Shabbat Parashat Pinchas| 5763
From the works of Hagaon Harav Shaul Yisraeli zt”l - Aliyah Against the wishes of Parents - Part IV- Condensed from Amud Hay’mini, siman 22
[We saw that one who is seriously needed by and helps his parent(s) should stay with him and not make aliyah. We will now discuss the case of a parent who opposes aliyah plans even though he does not need his child nearby.]
We reiterate that this is not written as p’sak halacha.
We seem to have two sources that a child does not listen to a parent’s request which contradicts a mitzva. One source says that a mitzva has precedence over a parent’s request, at least if there is no one else to do the mitzva in the child’s place, because mitzvot should be the parent’s concern, as well (Kiddushin 32a). Another source brings a pasuk that one is to revere his parents but also keep Shabbat, to teach that mitzvot have precedence (Yevamot 5b). Tosafot (ad loc.) understands that the pasuk of the latter is the source and the logic of the former is the rationale. Only one halacha exists, and it depends on if someone else can do the mitzva. However, Tosafot (Kiddushin, ibid.) understands that one doesn’t have to listen to a parent when the request is not for his direct benefit. The Gra explains the Rama’s (Yoreh Deah 240:25) ruling that a son does not have to accept his parent’s opposition to his choice of a wife based on this logic.
It is apparent from the order of presentation and language of the Rambam (Mamrim 6) and the Shulchan Aruch (YD 240) that they understand that these gemarot teach different halachot for different cases. When a person must choose to fulfill one of two positive mitzvot, the choice is normally his. The logic of a parent being responsible for mitzvot causesus to rule that kibud av gives way. However, if kibud av would require one to do a negative commandment, we should apply the general rule that positive commandments overcome negative ones. Therefore, we need the pasuk about keeping Shabbat even against a parent’s wishes to preclude such a conclusion.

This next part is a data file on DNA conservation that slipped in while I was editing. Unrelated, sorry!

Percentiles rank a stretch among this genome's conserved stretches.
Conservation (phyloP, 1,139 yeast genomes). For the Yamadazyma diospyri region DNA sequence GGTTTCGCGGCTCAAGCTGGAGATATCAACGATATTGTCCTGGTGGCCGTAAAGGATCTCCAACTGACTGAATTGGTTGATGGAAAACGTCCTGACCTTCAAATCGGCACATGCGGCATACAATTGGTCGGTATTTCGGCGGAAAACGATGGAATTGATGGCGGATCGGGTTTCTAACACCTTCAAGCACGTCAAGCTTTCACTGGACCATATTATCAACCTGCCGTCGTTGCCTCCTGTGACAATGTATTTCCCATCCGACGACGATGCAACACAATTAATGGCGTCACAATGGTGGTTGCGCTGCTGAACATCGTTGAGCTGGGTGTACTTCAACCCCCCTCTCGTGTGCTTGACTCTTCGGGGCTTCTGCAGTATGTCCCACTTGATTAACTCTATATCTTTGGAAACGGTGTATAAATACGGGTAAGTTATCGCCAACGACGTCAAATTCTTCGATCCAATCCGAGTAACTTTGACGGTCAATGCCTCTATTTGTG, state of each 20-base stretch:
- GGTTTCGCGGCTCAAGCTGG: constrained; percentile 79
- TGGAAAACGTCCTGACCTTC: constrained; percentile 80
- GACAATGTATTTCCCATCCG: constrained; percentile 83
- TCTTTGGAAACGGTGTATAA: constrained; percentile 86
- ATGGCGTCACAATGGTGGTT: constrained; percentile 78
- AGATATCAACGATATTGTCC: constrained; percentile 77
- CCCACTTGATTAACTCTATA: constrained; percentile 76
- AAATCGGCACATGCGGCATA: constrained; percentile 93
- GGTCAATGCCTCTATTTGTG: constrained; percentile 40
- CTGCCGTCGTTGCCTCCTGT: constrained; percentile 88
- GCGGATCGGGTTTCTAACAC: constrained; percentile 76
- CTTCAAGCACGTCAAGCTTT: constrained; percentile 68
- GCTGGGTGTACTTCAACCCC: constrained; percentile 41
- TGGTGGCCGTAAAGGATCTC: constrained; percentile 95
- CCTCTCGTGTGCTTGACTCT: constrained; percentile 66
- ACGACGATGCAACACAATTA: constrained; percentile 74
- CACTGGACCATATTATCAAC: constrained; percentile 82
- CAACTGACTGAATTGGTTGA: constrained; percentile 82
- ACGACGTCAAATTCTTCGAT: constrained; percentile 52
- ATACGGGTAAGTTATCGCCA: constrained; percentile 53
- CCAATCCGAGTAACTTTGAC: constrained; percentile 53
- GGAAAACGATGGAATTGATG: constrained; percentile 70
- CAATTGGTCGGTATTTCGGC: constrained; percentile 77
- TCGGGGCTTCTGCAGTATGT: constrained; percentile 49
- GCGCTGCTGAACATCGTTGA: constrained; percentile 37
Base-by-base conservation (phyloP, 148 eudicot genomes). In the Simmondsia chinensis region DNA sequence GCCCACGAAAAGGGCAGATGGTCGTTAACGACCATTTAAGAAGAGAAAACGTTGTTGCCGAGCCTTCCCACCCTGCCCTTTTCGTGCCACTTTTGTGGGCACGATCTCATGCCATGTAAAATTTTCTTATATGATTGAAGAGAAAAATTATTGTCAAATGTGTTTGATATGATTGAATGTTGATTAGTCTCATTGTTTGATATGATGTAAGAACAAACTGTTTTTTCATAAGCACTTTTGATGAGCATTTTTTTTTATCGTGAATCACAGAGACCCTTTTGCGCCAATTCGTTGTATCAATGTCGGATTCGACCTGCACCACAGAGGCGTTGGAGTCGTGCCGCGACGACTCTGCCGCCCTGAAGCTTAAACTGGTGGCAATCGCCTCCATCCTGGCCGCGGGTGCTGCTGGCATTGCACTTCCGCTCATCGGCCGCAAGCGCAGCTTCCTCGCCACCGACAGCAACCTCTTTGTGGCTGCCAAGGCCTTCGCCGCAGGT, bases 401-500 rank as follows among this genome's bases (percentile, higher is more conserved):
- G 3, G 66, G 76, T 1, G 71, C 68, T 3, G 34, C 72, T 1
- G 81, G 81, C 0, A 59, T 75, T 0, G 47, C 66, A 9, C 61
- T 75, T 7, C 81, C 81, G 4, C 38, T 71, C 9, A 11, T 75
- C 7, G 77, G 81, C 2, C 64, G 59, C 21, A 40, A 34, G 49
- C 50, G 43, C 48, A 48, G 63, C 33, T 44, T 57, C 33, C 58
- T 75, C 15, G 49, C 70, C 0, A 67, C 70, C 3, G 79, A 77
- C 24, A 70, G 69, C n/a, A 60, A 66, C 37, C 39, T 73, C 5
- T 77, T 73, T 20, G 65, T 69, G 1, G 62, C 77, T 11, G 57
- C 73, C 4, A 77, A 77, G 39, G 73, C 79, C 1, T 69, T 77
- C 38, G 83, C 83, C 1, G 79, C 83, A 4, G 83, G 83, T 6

When one combines the two sources, according to the Rambam, it turns out that the logic refers to a case where the two mitzvot conflict by chance, whereas the pasuk refers to a case where the parent directly commands the child not to do the mitzva. In such a case, it is not that the other mitzva overcomes kibud av but that the parent’s request to violate the Torah is deemed invalid. A practical difference is when the contradicted mitzva is rabbinic. If the contradiction is indirect, kibud av, which is from the Torah, wins out. If the contradiction is a direct request of the parent, it is invalid even against a rabbinic law and even if someone else can accomplish the mitzva.
In conclusion, one need not heed a parent’s opposition to his child’s aliyah plans, if it is for reasons other than his own needs. According to Tosafot, it is because the kibud av applies only to the parent’s own needs. According to the Rambam, it is because his request not to fulfill the mitzva to live in Eretz Yisrael, which is at least rabbinic, is void. [Rav Yisraeli does not discuss the pertinent case of a parent who opposes aliyah out of understandable fear].
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